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Archaeo News 

27 July 2011
7,000-year-old Scottish site was a Stone Age rest area

Archaeologists believe the remains of burned oak uncovered at the future site of Sainsbury's supermarket on the outskirts of Nairn in the Scottish Highlands to be evidence of an ancient 'rest stop'.
     In a report published on Highland Council's Historic Environment Record web site, archaeologists said the fire appeared to have been made to provide heat and not for cooking, because no food waste was found. "The lack of any other Mesolithic dating on the site suggests that there was no settlement in the area, and that instead the hearth represents a temporary rest stop." Almost 2,000 flints were also recovered from the field on the city's distributor road where the store is being constructed.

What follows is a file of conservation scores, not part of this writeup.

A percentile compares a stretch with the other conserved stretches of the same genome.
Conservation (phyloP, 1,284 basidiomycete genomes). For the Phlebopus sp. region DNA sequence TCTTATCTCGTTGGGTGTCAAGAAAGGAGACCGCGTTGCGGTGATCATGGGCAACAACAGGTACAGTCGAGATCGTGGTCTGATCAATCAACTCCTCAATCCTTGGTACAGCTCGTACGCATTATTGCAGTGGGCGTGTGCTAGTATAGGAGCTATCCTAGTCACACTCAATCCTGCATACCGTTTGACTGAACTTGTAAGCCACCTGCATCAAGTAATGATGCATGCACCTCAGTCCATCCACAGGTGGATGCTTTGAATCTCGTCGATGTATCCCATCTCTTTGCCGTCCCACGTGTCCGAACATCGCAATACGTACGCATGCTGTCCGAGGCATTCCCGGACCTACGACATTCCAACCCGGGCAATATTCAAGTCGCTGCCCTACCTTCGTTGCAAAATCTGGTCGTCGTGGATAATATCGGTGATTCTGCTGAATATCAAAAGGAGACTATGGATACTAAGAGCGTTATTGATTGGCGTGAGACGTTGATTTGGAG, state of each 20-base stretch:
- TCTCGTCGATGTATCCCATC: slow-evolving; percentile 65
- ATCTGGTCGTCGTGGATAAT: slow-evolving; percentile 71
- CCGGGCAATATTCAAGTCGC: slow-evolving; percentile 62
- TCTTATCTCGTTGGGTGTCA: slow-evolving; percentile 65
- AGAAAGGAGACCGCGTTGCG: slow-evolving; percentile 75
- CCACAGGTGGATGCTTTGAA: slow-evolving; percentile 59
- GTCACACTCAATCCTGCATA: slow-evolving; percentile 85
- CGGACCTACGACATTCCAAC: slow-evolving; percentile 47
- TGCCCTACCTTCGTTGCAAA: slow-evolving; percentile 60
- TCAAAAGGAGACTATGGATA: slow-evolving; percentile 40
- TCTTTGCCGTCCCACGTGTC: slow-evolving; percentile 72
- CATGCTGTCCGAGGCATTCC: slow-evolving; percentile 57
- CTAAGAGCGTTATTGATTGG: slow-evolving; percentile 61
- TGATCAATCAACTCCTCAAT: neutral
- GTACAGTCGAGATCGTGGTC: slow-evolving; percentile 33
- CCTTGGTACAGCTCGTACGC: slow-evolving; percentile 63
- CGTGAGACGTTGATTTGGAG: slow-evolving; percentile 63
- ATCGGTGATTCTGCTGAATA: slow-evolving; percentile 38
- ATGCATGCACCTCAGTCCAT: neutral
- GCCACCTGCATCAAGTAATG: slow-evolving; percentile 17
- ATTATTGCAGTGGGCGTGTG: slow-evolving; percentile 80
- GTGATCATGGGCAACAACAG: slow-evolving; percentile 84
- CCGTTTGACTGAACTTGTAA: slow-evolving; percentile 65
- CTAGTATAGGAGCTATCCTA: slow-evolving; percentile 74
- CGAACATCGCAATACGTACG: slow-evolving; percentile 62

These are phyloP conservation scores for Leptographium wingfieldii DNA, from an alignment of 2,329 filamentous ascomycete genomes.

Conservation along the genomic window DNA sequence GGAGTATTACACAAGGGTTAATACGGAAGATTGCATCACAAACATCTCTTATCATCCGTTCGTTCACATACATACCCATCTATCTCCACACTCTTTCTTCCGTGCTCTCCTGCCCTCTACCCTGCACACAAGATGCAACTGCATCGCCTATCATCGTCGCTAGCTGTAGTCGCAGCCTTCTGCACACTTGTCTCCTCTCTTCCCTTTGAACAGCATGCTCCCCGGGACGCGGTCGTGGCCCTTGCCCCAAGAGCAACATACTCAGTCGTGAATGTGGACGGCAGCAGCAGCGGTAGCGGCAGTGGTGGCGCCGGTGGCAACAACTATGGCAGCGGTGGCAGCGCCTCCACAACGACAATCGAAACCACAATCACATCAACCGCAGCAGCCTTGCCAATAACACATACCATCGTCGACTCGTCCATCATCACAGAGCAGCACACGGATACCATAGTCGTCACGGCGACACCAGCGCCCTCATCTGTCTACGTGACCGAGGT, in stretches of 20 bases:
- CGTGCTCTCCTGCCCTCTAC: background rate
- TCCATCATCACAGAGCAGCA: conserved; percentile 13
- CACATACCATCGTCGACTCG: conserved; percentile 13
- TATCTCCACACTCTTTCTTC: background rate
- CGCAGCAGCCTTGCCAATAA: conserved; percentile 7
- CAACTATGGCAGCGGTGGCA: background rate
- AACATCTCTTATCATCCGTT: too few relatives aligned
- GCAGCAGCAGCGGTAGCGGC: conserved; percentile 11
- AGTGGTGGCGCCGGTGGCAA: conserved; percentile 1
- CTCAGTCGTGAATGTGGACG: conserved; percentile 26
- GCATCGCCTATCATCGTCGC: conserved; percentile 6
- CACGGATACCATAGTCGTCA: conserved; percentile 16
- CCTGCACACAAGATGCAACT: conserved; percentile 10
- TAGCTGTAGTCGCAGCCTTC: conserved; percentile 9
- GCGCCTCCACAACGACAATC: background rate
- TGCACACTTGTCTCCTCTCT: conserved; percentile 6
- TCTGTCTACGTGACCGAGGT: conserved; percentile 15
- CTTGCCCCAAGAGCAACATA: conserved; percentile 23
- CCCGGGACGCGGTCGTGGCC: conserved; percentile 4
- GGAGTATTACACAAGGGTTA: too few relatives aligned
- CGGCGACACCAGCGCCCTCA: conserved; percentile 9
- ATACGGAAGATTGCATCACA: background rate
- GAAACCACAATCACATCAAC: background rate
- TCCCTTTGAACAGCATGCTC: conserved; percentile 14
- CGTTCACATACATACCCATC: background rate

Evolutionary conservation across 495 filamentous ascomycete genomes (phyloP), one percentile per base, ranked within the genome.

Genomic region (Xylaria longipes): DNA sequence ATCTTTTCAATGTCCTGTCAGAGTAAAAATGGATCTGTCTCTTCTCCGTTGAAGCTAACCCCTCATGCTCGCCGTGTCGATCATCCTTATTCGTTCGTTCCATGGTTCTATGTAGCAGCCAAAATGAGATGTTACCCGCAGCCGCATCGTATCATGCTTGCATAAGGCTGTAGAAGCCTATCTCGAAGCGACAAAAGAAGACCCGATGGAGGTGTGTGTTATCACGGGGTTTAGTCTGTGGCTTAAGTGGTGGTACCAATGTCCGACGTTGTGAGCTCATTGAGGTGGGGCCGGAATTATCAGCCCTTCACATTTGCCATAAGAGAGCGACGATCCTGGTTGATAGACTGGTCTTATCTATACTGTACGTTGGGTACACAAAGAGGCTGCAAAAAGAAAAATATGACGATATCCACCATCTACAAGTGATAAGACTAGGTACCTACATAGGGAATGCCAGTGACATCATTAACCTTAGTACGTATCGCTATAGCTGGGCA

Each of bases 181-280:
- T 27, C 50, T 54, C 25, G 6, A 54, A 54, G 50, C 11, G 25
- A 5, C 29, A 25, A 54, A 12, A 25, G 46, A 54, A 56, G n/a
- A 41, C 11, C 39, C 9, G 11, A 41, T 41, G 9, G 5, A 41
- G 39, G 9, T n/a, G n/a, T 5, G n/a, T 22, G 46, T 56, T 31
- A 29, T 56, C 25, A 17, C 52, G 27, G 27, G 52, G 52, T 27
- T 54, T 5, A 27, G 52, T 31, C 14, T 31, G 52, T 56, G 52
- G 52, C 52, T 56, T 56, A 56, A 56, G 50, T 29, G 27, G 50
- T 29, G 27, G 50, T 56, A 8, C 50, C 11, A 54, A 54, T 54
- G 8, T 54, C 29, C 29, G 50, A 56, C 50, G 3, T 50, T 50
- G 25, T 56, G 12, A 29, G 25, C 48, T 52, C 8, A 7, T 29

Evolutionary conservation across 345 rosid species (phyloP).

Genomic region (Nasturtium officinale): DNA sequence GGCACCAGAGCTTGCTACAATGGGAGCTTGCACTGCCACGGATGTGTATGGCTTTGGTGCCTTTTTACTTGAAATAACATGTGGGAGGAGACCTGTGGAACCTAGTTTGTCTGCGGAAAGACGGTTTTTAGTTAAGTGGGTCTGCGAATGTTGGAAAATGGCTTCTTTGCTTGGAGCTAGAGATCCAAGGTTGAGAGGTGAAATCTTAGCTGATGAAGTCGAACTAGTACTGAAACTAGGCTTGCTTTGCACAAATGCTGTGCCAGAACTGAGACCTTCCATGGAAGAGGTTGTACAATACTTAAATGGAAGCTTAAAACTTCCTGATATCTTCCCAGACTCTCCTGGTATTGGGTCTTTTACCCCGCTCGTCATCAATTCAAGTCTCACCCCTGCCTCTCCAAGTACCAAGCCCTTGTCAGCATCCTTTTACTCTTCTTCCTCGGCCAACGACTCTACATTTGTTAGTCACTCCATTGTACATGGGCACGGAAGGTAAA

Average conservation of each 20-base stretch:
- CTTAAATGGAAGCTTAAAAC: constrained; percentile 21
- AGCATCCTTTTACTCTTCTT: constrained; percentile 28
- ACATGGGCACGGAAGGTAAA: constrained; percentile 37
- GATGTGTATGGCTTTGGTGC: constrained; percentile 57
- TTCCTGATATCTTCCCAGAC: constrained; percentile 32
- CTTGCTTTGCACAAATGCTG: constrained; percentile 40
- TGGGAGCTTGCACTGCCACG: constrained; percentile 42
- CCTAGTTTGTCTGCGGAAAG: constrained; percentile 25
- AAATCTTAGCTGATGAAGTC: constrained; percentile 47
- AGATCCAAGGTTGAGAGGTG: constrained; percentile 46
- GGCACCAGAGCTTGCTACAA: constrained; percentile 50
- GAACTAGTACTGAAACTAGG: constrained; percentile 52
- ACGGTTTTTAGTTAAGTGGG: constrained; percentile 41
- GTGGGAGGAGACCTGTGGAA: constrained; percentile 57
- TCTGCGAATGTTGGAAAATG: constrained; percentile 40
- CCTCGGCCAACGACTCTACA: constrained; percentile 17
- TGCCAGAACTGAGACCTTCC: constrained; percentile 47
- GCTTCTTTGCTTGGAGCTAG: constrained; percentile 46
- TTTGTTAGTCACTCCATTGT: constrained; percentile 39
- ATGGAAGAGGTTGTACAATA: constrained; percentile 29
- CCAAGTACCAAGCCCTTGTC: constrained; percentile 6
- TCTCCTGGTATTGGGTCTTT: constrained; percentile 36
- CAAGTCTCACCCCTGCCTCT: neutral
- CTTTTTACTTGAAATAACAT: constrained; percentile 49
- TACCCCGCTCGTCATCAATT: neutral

Activity in the area during the Mesolithic period is known from the discovery of a number of small flint tools along the nearby Culbin Sands (Findhorn Bay). Nomadic hunter-gatherers may have been attracted to that site because of its woodland wildlife, or to fish along its shoreline, according to Forestry Commission Scotland.
     Sainsbury's is not the first supermarket chain to have ancient history uncovered at its building sites. A Bronze Age burial site was found at the location of the first Asda supermarket in the Highlands - at Slackbuie, in Inverness - where archaeologists recorded an area of cremation pits surrounded by a ring ditch.

Edited from BBC News (19 July 2011)

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